A motorbike made from paper, a gun made from US dollars, a dress made from maps: all life-size. A garden made from books of wild flowers. Hundreds of the books were arranged on the floor with flowers carefully cut from their pages and stood on end, arranged to form a beautiful symmetrical garden with, for some reason, frogs jumping around in the middle.
Scattered throughout the rest of the art gallery were other works such as a swarm of butterflies pinned to a wall around the Victorian paintings, pinned in the way Victorian naturalists would have done with their specimens. Each butterfly was made from a map and had been cut with tiny detail. In one corner, a pile of 12,000 individually and delicately feathers cut from maps.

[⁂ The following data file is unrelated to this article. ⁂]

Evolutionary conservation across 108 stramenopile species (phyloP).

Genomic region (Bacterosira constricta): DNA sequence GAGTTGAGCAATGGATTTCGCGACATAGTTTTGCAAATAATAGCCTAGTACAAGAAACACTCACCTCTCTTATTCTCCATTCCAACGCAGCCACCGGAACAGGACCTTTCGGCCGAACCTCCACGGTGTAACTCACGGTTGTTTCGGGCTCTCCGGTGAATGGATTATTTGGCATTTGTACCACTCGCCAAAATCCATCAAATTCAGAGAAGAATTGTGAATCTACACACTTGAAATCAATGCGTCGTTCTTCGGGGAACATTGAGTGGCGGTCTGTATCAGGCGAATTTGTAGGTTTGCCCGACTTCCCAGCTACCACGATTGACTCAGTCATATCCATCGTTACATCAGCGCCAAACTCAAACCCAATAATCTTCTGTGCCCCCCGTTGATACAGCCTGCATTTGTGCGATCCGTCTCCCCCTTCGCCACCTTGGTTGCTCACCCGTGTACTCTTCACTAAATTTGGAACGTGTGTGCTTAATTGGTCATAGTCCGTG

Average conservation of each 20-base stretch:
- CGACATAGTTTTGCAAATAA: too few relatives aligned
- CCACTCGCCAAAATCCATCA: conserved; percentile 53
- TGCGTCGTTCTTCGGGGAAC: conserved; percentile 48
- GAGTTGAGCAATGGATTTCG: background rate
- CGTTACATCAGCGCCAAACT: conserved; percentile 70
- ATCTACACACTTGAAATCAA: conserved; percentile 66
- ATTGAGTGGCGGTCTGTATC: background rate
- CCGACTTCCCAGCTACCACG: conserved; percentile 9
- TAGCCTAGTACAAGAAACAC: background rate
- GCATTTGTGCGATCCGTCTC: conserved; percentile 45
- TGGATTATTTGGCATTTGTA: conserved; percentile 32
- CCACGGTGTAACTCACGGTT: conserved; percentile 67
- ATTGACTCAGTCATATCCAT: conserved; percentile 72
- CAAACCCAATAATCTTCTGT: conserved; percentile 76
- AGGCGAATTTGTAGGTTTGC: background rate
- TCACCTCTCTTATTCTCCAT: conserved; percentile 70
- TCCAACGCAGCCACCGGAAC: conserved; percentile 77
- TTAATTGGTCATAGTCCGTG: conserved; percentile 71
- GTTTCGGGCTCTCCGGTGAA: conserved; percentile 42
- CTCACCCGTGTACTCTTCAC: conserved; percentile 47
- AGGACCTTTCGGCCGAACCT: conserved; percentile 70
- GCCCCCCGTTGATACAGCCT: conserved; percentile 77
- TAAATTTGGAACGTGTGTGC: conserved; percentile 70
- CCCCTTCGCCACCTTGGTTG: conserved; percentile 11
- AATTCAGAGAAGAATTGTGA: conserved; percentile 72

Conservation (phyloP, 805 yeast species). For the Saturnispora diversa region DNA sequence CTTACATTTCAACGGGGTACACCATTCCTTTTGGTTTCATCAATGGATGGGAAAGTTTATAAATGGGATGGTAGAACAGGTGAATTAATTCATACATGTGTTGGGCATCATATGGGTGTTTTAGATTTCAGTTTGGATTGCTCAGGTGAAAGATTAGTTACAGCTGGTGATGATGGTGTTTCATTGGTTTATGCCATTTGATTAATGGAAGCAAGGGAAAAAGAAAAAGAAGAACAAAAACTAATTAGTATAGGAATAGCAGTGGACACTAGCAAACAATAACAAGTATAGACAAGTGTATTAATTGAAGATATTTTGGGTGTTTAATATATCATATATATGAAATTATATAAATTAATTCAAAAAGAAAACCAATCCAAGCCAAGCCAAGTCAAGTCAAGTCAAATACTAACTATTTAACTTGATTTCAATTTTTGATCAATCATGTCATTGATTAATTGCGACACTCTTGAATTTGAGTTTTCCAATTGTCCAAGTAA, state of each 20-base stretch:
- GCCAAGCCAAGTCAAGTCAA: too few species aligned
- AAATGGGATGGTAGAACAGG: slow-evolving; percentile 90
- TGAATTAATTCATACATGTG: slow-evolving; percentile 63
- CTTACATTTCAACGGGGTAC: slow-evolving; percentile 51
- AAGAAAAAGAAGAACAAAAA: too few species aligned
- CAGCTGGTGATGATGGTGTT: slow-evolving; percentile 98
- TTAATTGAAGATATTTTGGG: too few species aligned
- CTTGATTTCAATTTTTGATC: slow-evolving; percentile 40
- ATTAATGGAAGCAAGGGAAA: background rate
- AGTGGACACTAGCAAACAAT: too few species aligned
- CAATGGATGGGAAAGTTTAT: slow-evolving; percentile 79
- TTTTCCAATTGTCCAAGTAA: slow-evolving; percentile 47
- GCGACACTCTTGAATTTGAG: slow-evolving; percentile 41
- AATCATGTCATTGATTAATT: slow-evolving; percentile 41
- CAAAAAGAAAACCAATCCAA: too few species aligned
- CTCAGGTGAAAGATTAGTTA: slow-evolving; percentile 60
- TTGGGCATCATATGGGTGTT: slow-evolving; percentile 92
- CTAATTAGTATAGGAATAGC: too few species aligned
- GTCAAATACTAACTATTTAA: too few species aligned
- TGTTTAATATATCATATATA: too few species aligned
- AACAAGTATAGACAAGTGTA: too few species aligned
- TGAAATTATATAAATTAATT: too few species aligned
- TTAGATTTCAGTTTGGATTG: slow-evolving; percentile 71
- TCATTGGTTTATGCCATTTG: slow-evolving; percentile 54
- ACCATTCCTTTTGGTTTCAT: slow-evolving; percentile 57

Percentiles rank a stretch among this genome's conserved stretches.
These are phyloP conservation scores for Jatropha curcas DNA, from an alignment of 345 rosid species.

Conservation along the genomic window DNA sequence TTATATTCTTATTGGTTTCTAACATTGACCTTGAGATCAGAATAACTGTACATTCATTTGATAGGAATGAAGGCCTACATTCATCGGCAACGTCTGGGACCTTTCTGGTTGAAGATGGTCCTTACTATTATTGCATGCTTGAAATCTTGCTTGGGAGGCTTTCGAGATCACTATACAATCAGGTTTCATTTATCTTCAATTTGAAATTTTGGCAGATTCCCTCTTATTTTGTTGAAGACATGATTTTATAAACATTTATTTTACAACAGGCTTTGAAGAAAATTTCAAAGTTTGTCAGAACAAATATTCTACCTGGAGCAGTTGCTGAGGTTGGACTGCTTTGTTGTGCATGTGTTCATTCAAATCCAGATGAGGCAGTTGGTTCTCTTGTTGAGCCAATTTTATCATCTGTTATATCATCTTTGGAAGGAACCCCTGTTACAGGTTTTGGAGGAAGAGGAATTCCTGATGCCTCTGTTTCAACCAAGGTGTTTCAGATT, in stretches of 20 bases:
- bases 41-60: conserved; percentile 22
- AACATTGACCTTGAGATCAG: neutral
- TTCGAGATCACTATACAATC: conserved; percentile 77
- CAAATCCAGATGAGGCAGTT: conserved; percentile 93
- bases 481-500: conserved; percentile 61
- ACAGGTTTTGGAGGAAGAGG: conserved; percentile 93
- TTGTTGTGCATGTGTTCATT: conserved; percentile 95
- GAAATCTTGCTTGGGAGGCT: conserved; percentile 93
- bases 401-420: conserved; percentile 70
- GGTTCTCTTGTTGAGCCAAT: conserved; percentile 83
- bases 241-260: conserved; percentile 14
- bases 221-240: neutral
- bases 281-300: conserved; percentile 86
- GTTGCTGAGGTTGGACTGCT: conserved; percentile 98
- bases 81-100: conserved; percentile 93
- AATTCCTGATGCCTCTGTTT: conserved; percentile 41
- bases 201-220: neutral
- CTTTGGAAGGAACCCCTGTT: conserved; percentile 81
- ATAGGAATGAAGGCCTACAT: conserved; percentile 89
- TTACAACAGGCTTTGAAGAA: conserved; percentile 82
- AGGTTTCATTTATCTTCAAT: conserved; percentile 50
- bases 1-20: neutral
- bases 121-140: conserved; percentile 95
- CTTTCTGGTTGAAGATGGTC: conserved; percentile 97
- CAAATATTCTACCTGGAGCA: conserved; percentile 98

Description, and even photographs, can’t do this exhibition justice. I bought the book, but more as an aide memoire and for the information about the artists and their works, than as a pictorial representation of the works. I didn’t take any photographs myself as my camera batteries died but here’s a link to someone who did. And his pictures are much better than any I could have taken myself anyway. Below is a video of the artists talking about their work.
I found some wonderful sketches of Hong Kong in a magazine I subscribe to.
Saudi Aramco World is a free bimonthly magazine distributed by the oil company ‘to increase cross-cultural understanding [and] to broaden knowledge of the cultures, history and geography of the Arab and Muslim worlds and their connections with the West.’